• Nick Zacharias

Hudson’s Chez Sauvé serving the public good


New owners Andrew Dumas and Sheena Purcell, pictured above in front of a window covered with rainbow-coloured generosity, are taking donations and topping up free meals for those in need during the pandemic as they start off a different kind of summer season at Sauvé’s.

Celebrated Hudson casse croute Chez Sauvé, taken over last fall by husband and wife team Andrew Dumas and Sheena Purcell, has not only persevered during the pandemic but has been running an ongoing campaign to provide free meals for individuals or families in need during these trying times.

“It’s been an amazing success,” Dumas was pleased to report several weeks into the campaign. “The people of Hudson have really shown their generosity, and people who might be temporarily finding it hard to make ends meet are getting food for their families.”

Free meals so people don’t go hungry

The campaign was kick-started with a donation from Amanda Walker of Royal LePage, and a starter fund from the owners at Sauvé’s. Customers who order take-out from the restaurant (and who have the means) are encouraged to add an extra $10 to their order to go towards a meal for someone in need. Sauvé’s then makes up the difference of the price of a meal, and each one is written on a coloured Post-it note on the front window. Anyone who could use a hand is encouraged to come by and cash in a ticket for a meal, no questions asked.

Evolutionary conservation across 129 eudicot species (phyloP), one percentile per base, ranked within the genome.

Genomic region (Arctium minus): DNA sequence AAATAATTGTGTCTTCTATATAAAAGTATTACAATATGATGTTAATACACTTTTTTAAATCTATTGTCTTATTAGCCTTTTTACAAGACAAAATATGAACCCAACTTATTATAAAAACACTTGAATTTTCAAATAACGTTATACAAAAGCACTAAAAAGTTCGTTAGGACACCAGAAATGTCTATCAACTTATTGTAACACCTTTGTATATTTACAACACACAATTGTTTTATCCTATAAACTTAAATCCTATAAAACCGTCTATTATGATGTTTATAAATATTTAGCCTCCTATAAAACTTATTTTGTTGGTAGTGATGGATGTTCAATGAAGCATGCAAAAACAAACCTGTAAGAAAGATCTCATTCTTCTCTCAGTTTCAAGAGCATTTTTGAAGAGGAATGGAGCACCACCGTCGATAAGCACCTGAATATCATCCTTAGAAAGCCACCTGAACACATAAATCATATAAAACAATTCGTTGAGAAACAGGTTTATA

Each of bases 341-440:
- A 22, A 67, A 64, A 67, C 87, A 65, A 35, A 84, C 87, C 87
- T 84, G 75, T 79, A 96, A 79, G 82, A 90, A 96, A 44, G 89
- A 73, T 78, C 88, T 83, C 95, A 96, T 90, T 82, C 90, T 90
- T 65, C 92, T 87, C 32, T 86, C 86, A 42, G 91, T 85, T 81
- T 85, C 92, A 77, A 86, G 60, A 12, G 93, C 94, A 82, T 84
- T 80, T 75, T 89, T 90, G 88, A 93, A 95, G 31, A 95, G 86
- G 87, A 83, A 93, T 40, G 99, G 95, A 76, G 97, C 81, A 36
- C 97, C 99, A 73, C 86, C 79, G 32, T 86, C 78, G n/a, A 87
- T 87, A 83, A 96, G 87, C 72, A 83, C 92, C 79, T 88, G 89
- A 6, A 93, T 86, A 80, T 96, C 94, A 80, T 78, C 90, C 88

Said Dumas, “So far we’ve handed out over 120 meals, as well as being able to give a $1,750 cash donation to Le Pont/Bridging food bank.” At first the response for donations was high, and the redeeming of meals was fairly low, but that has shifted. Dumas and Purcell surmised that either people are feeling the strain a little more with the passage of weeks, or people were hesitant at first to ask for free food, but they are happy to see that it’s working.

“We just want to help, and there’s no judgement here,” said Dumas. “In 17 years working with the Hudson Fire Department, bringing around food baskets at Christmas, there were times I was delivering food to houses that were nicer than mine. But we learned very quickly that just because someone might have a nice house or a fancy car doesn’t mean that if they lose their job they aren’t going to start feeling the pinch when the bills pile up. The really nice thing is that with this campaign, we’ve already seen people who have come in for a free meal, and later came back after things turned around for them and donated meals for somebody else.” So there is no need to be shy about it. “Anyway, for all we know, the person cashing in a meal ticket is picking up for a friend or a neighbour who needs it.”

Not the summer they envisioned

“This isn’t exactly the first summer as new owners we’d pictured when we took on the place,” laughed Dumas and Purcell, but they are still happy with the way things are going. “We have a lot less individual traffic than we should at this time of year, but we do have a lot of people phoning in larger orders for the whole family and coming to pick up.” Since for now there can be no seating, they are just asking people to respect the 2-metre social distancing protocol while waiting to pick up orders.

“As soon as the government allows us to, we’re ready to open up our terrace again,” said Dumas. They even have plans to expand around the front and side to allow room for more tables while making sure to keep enough open space between them. “We’re just waiting for the word.”

As for the ‘Post-it meal’ campaign, they have a ready supply and will be happy to keep it going as long as there is a need. “Even when all of this pandemic business is over, maybe in a quieter way, we’d like to continue with this because we see the good that it’s doing.”

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